For women with breast cancer, a mastectomy could be a lot to manage for recovery.
Furthermore, they have to make a decision about breast reconstruction, a procedure that may change their appearance and quality of life after cancer treatment.
The procedure can have physical and mental implications for patients whose cancerous breasts are surgically removed.
Breast reconstruction has some advantages. For example, doctors can restore the form. But it also brings some side effects.
It is important to know that breast reconstruction isn’t for everyone and needs not to be done immediately after a mastectomy.
Women and their doctors should have a wide-ranging discussion about options, timing, and risks.
Here are 5 things a woman needs to know before the surgery:
Start the conversation early
Although women ought to focus first on their cancer care, it can help to begin the reconstruction talk in advance with a doctor (and, ultimately, a board-certified plastic surgeon).
And women should not be afraid to come to an appointment with questions and seek a second opinion.
If deemed healthy enough and with early-stage cancer, a woman might opt for reconstruction surgery at the same time as her mastectomy to avoid multiple rounds of anesthesia and recuperation.
This can also help lessen the shock of losing an important part of her body.
Explore all possible options
One type of breast reconstruction involves saline or silicone-gel implants, and the other uses a patient’s body tissue from areas such as the thighs, back, buttocks or lower abdomen (i.e. a flat procedure).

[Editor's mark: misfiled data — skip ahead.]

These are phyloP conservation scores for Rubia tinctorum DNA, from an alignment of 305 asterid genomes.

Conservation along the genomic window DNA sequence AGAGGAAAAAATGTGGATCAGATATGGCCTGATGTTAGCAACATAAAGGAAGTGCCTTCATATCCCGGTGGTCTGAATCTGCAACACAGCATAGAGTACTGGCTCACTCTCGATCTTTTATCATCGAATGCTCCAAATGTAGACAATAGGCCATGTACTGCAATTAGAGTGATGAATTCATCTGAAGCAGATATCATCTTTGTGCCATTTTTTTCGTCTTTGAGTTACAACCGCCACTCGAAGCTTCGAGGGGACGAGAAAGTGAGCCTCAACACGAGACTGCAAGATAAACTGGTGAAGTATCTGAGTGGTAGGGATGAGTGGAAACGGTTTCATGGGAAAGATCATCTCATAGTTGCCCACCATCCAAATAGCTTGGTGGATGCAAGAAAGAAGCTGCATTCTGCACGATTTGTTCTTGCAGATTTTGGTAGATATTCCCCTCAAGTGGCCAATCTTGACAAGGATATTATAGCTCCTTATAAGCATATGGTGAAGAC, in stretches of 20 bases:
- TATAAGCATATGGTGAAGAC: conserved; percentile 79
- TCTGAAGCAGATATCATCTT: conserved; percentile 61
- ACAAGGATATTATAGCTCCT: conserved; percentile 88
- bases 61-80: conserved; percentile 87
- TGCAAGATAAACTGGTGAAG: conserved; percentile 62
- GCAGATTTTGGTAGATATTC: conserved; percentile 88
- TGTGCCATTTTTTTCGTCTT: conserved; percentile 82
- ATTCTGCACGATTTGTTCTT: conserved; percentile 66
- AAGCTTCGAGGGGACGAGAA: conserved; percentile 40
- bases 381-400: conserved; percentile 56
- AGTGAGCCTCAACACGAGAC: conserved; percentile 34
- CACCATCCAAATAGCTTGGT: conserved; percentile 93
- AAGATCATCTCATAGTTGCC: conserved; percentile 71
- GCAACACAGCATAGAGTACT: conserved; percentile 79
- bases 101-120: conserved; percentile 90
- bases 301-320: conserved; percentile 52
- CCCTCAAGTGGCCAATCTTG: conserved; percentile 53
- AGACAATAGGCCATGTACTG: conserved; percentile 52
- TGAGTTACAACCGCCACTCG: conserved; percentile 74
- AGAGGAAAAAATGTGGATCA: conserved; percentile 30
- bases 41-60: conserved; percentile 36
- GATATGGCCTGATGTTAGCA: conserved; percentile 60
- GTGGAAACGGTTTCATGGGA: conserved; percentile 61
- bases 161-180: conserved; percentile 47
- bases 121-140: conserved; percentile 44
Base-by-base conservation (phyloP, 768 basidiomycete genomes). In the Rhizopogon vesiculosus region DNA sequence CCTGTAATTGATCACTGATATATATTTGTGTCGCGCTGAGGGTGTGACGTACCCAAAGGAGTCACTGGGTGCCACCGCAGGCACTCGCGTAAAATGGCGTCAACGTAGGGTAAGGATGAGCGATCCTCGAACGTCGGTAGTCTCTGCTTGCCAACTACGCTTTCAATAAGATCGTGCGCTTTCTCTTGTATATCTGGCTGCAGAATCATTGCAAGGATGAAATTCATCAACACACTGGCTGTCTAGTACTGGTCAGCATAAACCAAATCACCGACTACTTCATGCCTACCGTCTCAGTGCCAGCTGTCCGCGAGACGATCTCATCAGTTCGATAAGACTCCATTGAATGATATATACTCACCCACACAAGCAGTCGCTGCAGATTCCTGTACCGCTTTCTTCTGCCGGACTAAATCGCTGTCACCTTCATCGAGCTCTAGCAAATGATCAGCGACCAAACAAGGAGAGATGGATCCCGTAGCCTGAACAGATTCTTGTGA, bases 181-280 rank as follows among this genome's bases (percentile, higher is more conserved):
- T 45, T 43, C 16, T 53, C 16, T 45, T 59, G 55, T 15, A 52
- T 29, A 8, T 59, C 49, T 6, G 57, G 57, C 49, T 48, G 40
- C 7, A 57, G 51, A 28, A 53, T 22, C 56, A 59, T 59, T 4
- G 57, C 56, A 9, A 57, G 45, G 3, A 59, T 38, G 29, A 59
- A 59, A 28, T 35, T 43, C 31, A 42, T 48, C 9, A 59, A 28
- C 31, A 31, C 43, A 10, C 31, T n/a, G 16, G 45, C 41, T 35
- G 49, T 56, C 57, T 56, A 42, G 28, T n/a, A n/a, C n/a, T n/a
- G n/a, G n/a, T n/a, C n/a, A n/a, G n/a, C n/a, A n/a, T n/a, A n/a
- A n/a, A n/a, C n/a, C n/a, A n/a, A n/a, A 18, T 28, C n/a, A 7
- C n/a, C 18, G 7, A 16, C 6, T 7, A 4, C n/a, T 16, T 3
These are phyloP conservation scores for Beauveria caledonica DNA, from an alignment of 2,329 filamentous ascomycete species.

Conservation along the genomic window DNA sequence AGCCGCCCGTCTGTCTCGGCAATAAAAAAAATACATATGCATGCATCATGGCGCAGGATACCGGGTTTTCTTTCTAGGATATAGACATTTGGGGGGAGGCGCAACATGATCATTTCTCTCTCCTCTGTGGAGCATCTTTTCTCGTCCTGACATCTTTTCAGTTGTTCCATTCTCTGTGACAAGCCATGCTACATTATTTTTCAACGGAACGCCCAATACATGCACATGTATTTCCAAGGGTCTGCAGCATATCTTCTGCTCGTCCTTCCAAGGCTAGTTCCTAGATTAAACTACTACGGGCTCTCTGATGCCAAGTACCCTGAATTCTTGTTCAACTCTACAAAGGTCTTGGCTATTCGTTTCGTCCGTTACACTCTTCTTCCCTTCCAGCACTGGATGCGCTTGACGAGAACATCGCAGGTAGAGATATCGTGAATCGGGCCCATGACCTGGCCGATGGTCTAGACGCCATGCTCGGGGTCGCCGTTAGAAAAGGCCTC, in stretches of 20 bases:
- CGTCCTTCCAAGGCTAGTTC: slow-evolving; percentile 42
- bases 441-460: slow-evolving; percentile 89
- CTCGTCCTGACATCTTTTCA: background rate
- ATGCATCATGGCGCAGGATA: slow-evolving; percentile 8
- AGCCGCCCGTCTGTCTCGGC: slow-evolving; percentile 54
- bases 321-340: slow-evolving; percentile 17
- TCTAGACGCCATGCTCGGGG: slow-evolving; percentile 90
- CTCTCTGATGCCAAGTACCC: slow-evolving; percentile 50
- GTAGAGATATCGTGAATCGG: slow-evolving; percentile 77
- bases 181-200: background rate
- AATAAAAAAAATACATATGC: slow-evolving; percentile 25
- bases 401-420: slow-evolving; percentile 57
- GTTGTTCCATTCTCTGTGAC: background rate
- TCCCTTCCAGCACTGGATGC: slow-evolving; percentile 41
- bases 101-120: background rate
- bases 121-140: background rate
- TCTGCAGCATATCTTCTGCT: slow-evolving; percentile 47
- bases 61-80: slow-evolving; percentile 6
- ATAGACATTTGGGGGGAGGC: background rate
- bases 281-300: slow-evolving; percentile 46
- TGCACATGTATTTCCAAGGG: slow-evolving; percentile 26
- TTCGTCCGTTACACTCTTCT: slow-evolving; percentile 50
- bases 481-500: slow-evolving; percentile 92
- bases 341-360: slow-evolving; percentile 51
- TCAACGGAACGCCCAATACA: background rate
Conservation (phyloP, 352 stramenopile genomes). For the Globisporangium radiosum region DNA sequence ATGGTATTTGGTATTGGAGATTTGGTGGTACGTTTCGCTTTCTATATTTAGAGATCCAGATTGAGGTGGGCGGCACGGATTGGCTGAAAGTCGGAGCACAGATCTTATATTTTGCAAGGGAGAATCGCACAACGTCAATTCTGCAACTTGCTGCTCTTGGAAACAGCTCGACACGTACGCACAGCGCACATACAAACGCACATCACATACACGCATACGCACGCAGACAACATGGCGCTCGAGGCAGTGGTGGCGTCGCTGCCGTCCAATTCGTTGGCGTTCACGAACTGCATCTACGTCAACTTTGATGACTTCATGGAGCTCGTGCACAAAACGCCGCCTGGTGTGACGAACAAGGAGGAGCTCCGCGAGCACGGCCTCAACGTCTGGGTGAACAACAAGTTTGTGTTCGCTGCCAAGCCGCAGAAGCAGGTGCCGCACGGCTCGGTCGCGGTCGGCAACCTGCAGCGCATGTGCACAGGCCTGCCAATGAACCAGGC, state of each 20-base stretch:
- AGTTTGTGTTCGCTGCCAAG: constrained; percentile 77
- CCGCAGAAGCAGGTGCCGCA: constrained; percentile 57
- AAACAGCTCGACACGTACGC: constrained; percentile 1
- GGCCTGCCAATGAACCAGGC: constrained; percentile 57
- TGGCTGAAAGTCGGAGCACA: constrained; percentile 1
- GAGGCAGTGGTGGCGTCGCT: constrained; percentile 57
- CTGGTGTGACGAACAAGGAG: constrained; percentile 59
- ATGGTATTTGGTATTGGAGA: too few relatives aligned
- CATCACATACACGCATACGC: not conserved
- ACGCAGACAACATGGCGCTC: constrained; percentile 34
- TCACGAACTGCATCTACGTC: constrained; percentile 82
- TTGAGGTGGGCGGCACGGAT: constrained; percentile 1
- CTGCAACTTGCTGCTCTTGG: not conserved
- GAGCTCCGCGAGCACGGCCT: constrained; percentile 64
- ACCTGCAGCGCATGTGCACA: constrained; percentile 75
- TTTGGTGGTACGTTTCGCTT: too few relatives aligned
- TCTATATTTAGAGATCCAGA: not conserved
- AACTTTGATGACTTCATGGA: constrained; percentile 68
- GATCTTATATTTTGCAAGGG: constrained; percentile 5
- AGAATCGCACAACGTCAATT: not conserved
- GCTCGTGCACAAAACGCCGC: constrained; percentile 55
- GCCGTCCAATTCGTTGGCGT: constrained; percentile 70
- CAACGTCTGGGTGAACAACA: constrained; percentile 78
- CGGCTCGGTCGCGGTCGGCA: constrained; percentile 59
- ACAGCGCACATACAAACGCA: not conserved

About 75 to 80% of surgeries use the synthetic route, in part because of the simplicity of the procedure that all plastic surgeons are trained to perform.
Using patients’ body tissues requires plastic surgeons with additional skills.
But the lack of a specialized plastic surgeon locally shouldn’t discourage a woman from pursuing this procedure if that’s her best and preferred option.
Other patients might favor noninvasive action: external breast prostheses or nothing at all (recently described as “going flat”).
Surgery can be delayed
For emotional or physical reasons, some women seeking reconstruction may choose to wait.
And cancer-related circumstances could postpone others, including advanced disease that might require extended monitoring to ensure cancer doesn’t return.
Active smoking or pre-existing comorbidities can also push back the time of reconstruction.
Those who must undergo radiation treatments post-mastectomy are often encouraged to hold off, too.
Both options have risks
A flap procedure can labor-intensive and resource-intensive. It requires a larger surgical team, and patients can expect a lengthier operation and inpatient recovery because of the increased technical complexity of the tissue transfer.
However, patients with tissue reconstruction tend to be more satisfied over time.
Synthetic implants, meanwhile, could one day rupture or leak and require corrective surgery.
Over time, scar tissue around the implant (also known as a capsule) can thicken and harden, ultimately changing the shape and feel of the breast; this also requires corrective surgery.
Age is not a factor
According to recent research, older women who had a breast removed and reconstructed saw no greater frequency of post-surgical complications than their younger counterparts.
This means doctors shouldn’t discourage a woman from pursuing surgery because of her age.
That’s good news for many women, given that 40% of the 250,000 who will be diagnosed with breast cancer this year are 62 and older, according to National Cancer Institute data.
Older flap procedure patients, the study noted, had better physical, psychosocial and sexual well-being after reconstruction compared with younger patients.
The advice is provided by Adeyiza Momoh, M.D., a clinical assistant professor of surgery at the University of Michigan Medical School.
Source: Michigan Medicine.